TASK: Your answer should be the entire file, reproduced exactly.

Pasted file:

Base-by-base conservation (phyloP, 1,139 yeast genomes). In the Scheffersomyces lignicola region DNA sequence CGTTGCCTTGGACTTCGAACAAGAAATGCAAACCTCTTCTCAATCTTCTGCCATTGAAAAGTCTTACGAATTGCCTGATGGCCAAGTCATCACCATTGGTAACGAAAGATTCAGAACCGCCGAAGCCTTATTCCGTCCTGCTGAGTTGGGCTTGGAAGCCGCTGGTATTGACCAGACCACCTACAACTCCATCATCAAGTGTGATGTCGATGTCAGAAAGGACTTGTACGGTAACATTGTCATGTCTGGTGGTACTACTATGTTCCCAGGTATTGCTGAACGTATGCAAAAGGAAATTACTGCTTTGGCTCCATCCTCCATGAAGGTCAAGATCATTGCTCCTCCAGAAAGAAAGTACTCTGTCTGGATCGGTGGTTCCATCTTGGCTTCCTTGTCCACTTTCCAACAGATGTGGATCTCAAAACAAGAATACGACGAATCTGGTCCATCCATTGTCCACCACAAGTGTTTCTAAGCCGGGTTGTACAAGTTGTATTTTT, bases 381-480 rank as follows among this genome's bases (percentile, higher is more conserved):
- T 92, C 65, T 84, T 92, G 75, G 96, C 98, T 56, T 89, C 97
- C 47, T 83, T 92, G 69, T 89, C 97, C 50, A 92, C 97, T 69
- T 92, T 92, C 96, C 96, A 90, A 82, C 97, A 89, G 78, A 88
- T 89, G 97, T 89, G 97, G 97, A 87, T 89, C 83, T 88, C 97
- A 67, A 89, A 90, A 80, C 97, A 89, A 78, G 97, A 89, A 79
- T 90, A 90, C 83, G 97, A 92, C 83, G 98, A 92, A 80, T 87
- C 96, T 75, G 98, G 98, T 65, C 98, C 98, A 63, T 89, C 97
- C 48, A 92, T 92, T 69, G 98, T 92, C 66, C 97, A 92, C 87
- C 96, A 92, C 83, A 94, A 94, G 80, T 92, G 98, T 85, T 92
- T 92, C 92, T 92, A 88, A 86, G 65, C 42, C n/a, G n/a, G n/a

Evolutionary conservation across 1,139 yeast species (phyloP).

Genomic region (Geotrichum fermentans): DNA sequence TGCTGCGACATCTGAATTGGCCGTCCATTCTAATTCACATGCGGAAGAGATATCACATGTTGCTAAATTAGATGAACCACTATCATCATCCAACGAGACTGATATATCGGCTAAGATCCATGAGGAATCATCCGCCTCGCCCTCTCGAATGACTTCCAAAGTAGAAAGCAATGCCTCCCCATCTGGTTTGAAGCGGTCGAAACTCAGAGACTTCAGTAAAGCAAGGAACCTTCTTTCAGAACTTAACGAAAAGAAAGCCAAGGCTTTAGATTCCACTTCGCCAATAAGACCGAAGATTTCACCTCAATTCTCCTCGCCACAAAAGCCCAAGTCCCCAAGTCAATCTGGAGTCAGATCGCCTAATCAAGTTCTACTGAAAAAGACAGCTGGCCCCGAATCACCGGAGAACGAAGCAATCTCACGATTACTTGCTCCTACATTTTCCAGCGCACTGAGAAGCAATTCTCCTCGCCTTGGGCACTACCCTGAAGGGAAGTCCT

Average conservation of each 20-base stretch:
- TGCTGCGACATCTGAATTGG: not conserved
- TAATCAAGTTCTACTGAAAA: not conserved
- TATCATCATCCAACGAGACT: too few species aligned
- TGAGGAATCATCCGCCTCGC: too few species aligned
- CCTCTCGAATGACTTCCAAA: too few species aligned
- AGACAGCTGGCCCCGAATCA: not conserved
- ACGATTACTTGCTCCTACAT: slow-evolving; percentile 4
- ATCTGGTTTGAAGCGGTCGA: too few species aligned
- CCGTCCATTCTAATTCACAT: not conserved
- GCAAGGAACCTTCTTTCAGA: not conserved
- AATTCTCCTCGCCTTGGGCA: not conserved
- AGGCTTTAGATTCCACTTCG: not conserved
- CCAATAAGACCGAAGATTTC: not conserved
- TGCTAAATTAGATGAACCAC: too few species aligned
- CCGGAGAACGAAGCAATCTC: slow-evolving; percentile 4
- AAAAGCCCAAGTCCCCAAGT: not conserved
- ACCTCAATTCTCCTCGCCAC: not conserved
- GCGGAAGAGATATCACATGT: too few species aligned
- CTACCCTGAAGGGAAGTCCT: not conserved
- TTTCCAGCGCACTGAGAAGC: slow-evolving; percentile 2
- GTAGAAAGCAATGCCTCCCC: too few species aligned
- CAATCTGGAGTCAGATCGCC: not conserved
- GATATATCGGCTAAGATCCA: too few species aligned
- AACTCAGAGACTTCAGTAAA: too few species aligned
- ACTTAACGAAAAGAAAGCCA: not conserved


Base-by-base conservation (phyloP, 1,139 yeast genomes). In the Scheffersomyces lignicola region DNA sequence CGTTGCCTTGGACTTCGAACAAGAAATGCAAACCTCTTCTCAATCTTCTGCCATTGAAAAGTCTTACGAATTGCCTGATGGCCAAGTCATCACCATTGGTAACGAAAGATTCAGAACCGCCGAAGCCTTATTCCGTCCTGCTGAGTTGGGCTTGGAAGCCGCTGGTATTGACCAGACCACCTACAACTCCATCATCAAGTGTGATGTCGATGTCAGAAAGGACTTGTACGGTAACATTGTCATGTCTGGTGGTACTACTATGTTCCCAGGTATTGCTGAACGTATGCAAAAGGAAATTACTGCTTTGGCTCCATCCTCCATGAAGGTCAAGATCATTGCTCCTCCAGAAAGAAAGTACTCTGTCTGGATCGGTGGTTCCATCTTGGCTTCCTTGTCCACTTTCCAACAGATGTGGATCTCAAAACAAGAATACGACGAATCTGGTCCATCCATTGTCCACCACAAGTGTTTCTAAGCCGGGTTGTACAAGTTGTATTTTT, bases 381-480 rank as follows among this genome's bases (percentile, higher is more conserved):
- T 92, C 65, T 84, T 92, G 75, G 96, C 98, T 56, T 89, C 97
- C 47, T 83, T 92, G 69, T 89, C 97, C 50, A 92, C 97, T 69
- T 92, T 92, C 96, C 96, A 90, A 82, C 97, A 89, G 78, A 88
- T 89, G 97, T 89, G 97, G 97, A 87, T 89, C 83, T 88, C 97
- A 67, A 89, A 90, A 80, C 97, A 89, A 78, G 97, A 89, A 79
- T 90, A 90, C 83, G 97, A 92, C 83, G 98, A 92, A 80, T 87
- C 96, T 75, G 98, G 98, T 65, C 98, C 98, A 63, T 89, C 97
- C 48, A 92, T 92, T 69, G 98, T 92, C 66, C 97, A 92, C 87
- C 96, A 92, C 83, A 94, A 94, G 80, T 92, G 98, T 85, T 92
- T 92, C 92, T 92, A 88, A 86, G 65, C 42, C n/a, G n/a, G n/a

Evolutionary conservation across 1,139 yeast species (phyloP).

Genomic region (Geotrichum fermentans): DNA sequence TGCTGCGACATCTGAATTGGCCGTCCATTCTAATTCACATGCGGAAGAGATATCACATGTTGCTAAATTAGATGAACCACTATCATCATCCAACGAGACTGATATATCGGCTAAGATCCATGAGGAATCATCCGCCTCGCCCTCTCGAATGACTTCCAAAGTAGAAAGCAATGCCTCCCCATCTGGTTTGAAGCGGTCGAAACTCAGAGACTTCAGTAAAGCAAGGAACCTTCTTTCAGAACTTAACGAAAAGAAAGCCAAGGCTTTAGATTCCACTTCGCCAATAAGACCGAAGATTTCACCTCAATTCTCCTCGCCACAAAAGCCCAAGTCCCCAAGTCAATCTGGAGTCAGATCGCCTAATCAAGTTCTACTGAAAAAGACAGCTGGCCCCGAATCACCGGAGAACGAAGCAATCTCACGATTACTTGCTCCTACATTTTCCAGCGCACTGAGAAGCAATTCTCCTCGCCTTGGGCACTACCCTGAAGGGAAGTCCT

Average conservation of each 20-base stretch:
- TGCTGCGACATCTGAATTGG: not conserved
- TAATCAAGTTCTACTGAAAA: not conserved
- TATCATCATCCAACGAGACT: too few species aligned
- TGAGGAATCATCCGCCTCGC: too few species aligned
- CCTCTCGAATGACTTCCAAA: too few species aligned
- AGACAGCTGGCCCCGAATCA: not conserved
- ACGATTACTTGCTCCTACAT: slow-evolving; percentile 4
- ATCTGGTTTGAAGCGGTCGA: too few species aligned
- CCGTCCATTCTAATTCACAT: not conserved
- GCAAGGAACCTTCTTTCAGA: not conserved
- AATTCTCCTCGCCTTGGGCA: not conserved
- AGGCTTTAGATTCCACTTCG: not conserved
- CCAATAAGACCGAAGATTTC: not conserved
- TGCTAAATTAGATGAACCAC: too few species aligned
- CCGGAGAACGAAGCAATCTC: slow-evolving; percentile 4
- AAAAGCCCAAGTCCCCAAGT: not conserved
- ACCTCAATTCTCCTCGCCAC: not conserved
- GCGGAAGAGATATCACATGT: too few species aligned
- CTACCCTGAAGGGAAGTCCT: not conserved
- TTTCCAGCGCACTGAGAAGC: slow-evolving; percentile 2
- GTAGAAAGCAATGCCTCCCC: too few species aligned
- CAATCTGGAGTCAGATCGCC: not conserved
- GATATATCGGCTAAGATCCA: too few species aligned
- AACTCAGAGACTTCAGTAAA: too few species aligned
- ACTTAACGAAAAGAAAGCCA: not conserved